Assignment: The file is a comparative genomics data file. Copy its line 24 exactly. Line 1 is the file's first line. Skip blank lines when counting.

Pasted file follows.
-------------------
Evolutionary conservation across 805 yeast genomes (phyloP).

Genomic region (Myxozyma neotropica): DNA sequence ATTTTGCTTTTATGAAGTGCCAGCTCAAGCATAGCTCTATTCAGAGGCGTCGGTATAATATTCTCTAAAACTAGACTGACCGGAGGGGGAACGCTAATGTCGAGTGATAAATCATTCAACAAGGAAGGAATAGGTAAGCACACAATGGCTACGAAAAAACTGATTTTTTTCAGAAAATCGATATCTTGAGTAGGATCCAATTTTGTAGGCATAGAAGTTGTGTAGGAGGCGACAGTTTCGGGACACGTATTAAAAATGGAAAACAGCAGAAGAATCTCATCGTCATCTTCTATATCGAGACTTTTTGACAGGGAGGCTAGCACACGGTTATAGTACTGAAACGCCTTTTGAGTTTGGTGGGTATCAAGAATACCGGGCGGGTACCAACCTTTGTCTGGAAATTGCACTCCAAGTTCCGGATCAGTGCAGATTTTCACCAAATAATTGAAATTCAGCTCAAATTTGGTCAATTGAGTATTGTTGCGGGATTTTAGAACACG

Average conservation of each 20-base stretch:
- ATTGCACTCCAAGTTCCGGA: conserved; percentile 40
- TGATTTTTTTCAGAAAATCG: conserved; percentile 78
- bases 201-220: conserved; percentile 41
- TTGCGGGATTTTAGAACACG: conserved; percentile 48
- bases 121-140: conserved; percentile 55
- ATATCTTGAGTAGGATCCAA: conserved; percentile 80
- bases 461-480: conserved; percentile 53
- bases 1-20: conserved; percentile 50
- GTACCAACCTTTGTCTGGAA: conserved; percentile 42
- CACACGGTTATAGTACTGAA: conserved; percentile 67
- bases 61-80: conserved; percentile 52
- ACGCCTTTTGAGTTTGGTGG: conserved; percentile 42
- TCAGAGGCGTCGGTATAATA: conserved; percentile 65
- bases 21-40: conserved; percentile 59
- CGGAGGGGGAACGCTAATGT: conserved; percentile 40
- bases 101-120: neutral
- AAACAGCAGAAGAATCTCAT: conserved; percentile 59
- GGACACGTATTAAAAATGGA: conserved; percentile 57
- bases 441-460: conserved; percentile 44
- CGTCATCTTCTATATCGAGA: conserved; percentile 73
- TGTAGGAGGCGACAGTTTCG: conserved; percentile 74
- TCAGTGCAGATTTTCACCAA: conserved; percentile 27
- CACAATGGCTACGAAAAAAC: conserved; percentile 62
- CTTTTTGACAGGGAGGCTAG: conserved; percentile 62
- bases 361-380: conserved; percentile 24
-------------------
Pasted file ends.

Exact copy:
- TGTAGGAGGCGACAGTTTCG: conserved; percentile 74